With the recent announcement that Vampire: The Masquerade - Bloodlines 2 is back on the table, with a new developer and a fall 2024 release date, I thought it might be worth revisiting a piece I wrote for the original game a few years ago.
The piece is a little showy, a little rough around the edges, but given the less-than-ideal shape of developer Troika Games' Bloodlines, maybe that’s appropriate.
“It seems the stream of time has begun to erode the moorings of my chosen course of study...”
The last instance of mortal life was a memory before she knew it had even happened.
Flashes of a hotel room; peeling wallpaper, a mottled carpet, handcuffs clipped to a bed frame. Broken condom wrappers lay scattered across the hovel like stale confetti—a miserable, unknowing final hooray on a life questionably spent.
Ended with a stake stuck through the chest. There’d been a moment or two to draw a sharp intake of breath as the room was stormed, but that breath never came. Every inch of her body cold.
Cold, but not dead. Not quite.
A grotesque show trial by a cast of strange, ominous figures was hastily convened. Still reeling from this perverse half-life, she was the unwitting defendant whose fate had already been decided. The pale, well-dressed man presiding over the court gave her the creeps, which said a lot.
The man she’d wasted the evening with was decapitated by a colossus of what might have once been human. Her head was set to roll next. She couldn’t say why any of this was happening to her, only that something was wrong with her. Inside. In her blood. Where a soul might have been. But if that was the crime, then heck, every single person in the court ought to be ferried to the guillotine.
Then someone in the stalls spoke up, calling out the pale, well-dressed man for his hypocrisy, although the woman didn't have a clue as to the nature of that hypocrisy. Or the nature of the man.
But the intervention was enough to spare the woman’s head.
The ghastly proceedings concluded and she was sent out into the night, wrestling with a sudden and unusual desire to satiate an overwhelming hunger. Hunger for what? She had no idea, only that she needed it.
Outside was a raggedy man who introduced himself as “Jack”, and he explained what the well-dressed man had not.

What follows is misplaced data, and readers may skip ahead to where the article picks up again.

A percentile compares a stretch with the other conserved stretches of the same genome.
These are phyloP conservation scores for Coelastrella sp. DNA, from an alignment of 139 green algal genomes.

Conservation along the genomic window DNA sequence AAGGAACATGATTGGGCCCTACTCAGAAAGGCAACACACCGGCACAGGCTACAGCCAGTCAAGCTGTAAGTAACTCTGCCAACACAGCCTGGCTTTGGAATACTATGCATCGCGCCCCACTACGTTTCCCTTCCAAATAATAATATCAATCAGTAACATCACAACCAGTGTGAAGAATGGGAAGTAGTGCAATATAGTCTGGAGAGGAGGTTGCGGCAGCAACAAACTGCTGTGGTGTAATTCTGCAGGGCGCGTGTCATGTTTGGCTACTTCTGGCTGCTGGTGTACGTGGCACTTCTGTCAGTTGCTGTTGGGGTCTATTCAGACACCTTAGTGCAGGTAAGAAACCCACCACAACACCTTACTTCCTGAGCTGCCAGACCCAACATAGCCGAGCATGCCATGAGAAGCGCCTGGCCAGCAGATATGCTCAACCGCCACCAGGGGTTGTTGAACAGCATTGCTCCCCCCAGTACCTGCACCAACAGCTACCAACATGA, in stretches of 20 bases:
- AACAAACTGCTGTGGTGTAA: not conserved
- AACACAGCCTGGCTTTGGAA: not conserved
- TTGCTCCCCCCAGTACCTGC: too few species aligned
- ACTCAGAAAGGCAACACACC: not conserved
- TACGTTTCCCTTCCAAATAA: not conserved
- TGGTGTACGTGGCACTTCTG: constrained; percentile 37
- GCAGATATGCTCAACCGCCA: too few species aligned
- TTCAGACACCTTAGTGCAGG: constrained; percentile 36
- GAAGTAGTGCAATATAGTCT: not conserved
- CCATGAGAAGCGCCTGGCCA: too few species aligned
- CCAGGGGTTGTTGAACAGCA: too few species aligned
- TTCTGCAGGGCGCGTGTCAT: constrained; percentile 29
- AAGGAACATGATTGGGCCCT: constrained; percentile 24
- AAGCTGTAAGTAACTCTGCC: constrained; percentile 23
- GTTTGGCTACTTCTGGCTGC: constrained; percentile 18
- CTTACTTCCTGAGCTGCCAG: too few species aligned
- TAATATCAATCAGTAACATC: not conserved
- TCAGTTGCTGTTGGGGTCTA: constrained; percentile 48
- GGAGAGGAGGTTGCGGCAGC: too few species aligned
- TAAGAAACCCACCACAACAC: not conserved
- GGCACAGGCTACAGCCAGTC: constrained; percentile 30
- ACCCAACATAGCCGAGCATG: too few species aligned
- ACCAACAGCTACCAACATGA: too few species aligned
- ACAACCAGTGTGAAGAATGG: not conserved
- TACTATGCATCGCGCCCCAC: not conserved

She had been sired by a vampire, which had broken the rules of the “Masquerade”—the code vampires follow to keep their existence secret from humanity—and resulted in his execution. That hunger she felt? It was for blood. If she wished to survive then that hunger would need to be satisfied, or she’d fall prey to something worse, far worse, than what she had become.
Later, she stumbles out of her new apartment into a dark alley splashed by lazy rainfall. Drawn into the street by a sad duo of palm trees and the flicker of a red light signaling the presence of a round-the-clock clinic. What she needs is inside. How she’d manage to get it, well, one step at a time.
The lobby is crammed with the sick and dying, the doctors unable to meet demand. The receptionist proves remarkably pliable, and the creature of the night wonders if she just got lucky or if their condition has gifted her supernatural powers of persuasion. What was it Jack said? Something about power being in the blood.
She opens the first door she sees. There’s a doctor, his back turned to the new arrival. A patient is lying unconscious on a gurney. What comes next is pure instinct, violently drawn out of her shifting consciousness in the course of one bad night—a night that will last eternal.
She leaps and straddles the doctor, stabbing her teeth—no, fangs— into his neck. In that instant, the patient on the gurney suddenly shoots upright, his feet bizarrely merging with the metal. He’s wide awake. Then he’s flat on his back again.
The world spins as she sucks the doctor dry, the revolving perspective clipping with the walls, the interiors of the adjacent rooms visible. It’s ugly, but not in the way the leeching of blood from an innocent life ought to be.
And just like that, most of the spell has been lost. Reality asserts itself.
We are in the confines of an unfinished and often broken videogame. With a bit of time and patience, that magic will return, the shape of something magnificent emerging from a rickety framework—but always just an inch out of reach.
Welcome to Vampire: The Masquerade – Bloodlines.
Gothic, sodden Los Angeles is your haunt, your hunting ground. It’s where you will find the sustenance needed to survive, and where the night's creatures await your arrival to fulfill their dark ambitions, all of which seem to have their sights set on a mysterious sarcophagus.
It isn't like any Los Angeles you've seen. It is a city possessed. Spires shrouded in a cold mist, hooked claws along the exterior. Modernity singed with some obscure devilry. Yet enchanting, peopled with unforgettable characters, at once horrifying and sexy, lurid and brilliant.
This is a rich, complex, and difficult game, resistant to judgment due to the circumstances of its creation and release. Would the game have been superior if Troika had been given the time they needed to realise their ambitions? Probably. But with the cult following and critical reappraisal it’s accrued since that broken release, tended to by devoted and talented fans, Bloodlines looks to have earned a haunted, eternal life of its own.
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